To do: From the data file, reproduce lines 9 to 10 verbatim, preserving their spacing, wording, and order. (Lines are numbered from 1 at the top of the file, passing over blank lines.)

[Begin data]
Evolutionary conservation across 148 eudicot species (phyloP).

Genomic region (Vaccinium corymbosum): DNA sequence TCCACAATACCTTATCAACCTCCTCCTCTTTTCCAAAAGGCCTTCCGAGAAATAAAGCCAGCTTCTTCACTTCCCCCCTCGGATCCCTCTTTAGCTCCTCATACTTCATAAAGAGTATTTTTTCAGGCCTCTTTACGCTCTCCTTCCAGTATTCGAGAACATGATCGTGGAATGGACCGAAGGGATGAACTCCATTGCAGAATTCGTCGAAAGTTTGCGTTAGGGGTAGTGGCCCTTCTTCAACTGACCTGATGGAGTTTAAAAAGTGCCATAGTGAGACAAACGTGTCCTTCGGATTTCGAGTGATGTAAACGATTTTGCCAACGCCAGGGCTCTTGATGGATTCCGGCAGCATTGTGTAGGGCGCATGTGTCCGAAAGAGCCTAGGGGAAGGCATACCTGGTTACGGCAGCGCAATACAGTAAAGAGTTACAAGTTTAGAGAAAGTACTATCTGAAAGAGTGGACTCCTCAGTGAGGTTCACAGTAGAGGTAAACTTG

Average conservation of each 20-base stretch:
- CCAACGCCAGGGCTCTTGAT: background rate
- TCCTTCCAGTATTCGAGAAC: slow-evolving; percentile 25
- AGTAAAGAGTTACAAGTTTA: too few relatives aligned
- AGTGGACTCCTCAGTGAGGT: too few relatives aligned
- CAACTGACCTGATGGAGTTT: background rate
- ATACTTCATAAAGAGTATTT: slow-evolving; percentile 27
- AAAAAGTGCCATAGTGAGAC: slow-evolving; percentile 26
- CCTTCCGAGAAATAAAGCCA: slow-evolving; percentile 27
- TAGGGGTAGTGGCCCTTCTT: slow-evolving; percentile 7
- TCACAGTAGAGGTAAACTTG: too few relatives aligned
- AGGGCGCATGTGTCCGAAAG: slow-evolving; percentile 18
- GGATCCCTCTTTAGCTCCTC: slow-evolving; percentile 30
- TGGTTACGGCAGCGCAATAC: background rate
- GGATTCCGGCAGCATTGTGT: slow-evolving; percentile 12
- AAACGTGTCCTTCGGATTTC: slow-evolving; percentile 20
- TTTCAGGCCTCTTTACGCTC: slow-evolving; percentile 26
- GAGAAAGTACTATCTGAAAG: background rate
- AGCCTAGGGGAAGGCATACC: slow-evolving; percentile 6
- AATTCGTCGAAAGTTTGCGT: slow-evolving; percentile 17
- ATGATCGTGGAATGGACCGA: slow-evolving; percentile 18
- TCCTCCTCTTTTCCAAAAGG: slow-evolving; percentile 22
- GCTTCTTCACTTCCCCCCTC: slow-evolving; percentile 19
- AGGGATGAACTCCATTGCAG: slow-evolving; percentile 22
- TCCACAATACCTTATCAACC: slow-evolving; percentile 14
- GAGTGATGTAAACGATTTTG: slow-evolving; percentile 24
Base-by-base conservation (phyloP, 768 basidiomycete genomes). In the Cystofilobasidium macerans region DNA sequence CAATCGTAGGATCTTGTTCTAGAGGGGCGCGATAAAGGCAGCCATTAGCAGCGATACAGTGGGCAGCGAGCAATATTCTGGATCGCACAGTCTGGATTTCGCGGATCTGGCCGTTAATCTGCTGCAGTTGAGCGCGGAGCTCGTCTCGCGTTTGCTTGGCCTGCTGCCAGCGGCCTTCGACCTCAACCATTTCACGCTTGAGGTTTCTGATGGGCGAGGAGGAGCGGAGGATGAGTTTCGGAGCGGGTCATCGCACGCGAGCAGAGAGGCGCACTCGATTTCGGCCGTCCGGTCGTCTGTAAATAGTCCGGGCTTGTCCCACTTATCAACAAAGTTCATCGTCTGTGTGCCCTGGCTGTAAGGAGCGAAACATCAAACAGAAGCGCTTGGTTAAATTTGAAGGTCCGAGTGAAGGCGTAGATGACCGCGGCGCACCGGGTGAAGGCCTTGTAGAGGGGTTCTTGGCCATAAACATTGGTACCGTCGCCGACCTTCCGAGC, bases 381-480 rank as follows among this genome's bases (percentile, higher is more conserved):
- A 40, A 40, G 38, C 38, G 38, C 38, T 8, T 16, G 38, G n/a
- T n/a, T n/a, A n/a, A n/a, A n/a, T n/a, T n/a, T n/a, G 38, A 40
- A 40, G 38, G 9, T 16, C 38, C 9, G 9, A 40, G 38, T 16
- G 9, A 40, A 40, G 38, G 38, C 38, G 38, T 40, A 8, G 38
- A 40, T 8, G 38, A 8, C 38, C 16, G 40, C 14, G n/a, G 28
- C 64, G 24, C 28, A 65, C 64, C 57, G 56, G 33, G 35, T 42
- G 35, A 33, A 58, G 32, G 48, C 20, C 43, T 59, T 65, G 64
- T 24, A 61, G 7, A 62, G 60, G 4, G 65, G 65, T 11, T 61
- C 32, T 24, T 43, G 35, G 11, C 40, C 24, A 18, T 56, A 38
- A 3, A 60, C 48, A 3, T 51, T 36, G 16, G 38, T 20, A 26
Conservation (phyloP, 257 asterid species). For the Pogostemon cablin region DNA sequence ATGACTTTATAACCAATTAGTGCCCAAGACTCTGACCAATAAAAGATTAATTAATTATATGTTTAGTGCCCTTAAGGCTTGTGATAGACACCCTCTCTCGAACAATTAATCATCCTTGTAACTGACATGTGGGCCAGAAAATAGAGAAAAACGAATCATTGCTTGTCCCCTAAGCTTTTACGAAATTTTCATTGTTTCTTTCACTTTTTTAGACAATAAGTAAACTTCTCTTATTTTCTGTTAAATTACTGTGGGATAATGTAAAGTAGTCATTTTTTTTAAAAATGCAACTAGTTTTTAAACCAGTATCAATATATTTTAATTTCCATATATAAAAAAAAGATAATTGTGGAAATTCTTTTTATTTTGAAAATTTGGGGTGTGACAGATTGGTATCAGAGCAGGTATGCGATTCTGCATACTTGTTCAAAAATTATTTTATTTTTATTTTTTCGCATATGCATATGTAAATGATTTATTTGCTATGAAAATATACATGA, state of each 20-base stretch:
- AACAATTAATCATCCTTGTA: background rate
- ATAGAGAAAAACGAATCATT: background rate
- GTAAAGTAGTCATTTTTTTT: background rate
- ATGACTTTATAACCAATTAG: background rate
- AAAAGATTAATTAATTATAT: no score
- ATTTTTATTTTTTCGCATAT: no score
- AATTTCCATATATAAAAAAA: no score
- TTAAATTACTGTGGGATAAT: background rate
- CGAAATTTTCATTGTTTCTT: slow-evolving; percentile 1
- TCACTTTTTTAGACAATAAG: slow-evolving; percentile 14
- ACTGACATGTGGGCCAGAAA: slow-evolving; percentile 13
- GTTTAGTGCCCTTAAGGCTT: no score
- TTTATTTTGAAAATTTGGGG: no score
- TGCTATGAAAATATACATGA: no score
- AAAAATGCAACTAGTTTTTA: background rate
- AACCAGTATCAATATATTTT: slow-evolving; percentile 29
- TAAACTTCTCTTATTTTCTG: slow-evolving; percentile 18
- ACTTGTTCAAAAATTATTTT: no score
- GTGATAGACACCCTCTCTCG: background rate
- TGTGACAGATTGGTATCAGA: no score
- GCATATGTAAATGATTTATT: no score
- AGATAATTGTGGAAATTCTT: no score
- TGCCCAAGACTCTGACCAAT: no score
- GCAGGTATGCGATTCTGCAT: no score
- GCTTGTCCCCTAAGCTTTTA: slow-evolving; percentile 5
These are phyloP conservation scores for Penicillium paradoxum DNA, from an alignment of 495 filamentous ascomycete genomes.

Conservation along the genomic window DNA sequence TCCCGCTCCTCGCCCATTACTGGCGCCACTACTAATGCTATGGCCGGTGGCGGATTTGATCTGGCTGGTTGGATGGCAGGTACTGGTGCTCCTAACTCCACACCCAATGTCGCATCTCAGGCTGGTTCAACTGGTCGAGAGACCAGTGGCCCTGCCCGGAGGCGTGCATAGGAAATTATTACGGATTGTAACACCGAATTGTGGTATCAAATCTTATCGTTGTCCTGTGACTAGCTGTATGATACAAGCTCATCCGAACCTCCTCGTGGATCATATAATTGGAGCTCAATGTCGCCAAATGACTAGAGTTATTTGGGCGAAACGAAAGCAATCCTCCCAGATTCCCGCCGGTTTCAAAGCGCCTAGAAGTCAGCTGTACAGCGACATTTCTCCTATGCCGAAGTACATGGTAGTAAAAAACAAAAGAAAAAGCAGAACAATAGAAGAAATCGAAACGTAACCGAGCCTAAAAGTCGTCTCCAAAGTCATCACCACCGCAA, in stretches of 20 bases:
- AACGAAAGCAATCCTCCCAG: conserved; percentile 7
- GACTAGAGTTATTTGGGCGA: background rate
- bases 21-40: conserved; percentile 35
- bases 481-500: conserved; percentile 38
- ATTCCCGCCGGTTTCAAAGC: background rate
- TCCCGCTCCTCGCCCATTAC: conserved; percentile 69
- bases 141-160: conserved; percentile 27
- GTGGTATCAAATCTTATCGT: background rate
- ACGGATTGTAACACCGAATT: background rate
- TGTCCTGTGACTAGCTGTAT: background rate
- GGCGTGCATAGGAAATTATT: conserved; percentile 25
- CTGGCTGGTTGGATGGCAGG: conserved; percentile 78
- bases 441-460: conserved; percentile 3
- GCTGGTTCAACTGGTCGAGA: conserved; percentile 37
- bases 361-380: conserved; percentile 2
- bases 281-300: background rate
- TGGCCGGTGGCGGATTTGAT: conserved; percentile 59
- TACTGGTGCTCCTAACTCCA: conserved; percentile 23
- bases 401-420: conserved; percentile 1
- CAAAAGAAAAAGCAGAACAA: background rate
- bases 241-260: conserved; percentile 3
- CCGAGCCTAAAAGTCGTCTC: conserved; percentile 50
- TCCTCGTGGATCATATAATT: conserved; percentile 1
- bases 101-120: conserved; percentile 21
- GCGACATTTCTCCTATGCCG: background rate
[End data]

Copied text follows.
- ATACTTCATAAAGAGTATTT: slow-evolving; percentile 27
- AAAAAGTGCCATAGTGAGAC: slow-evolving; percentile 26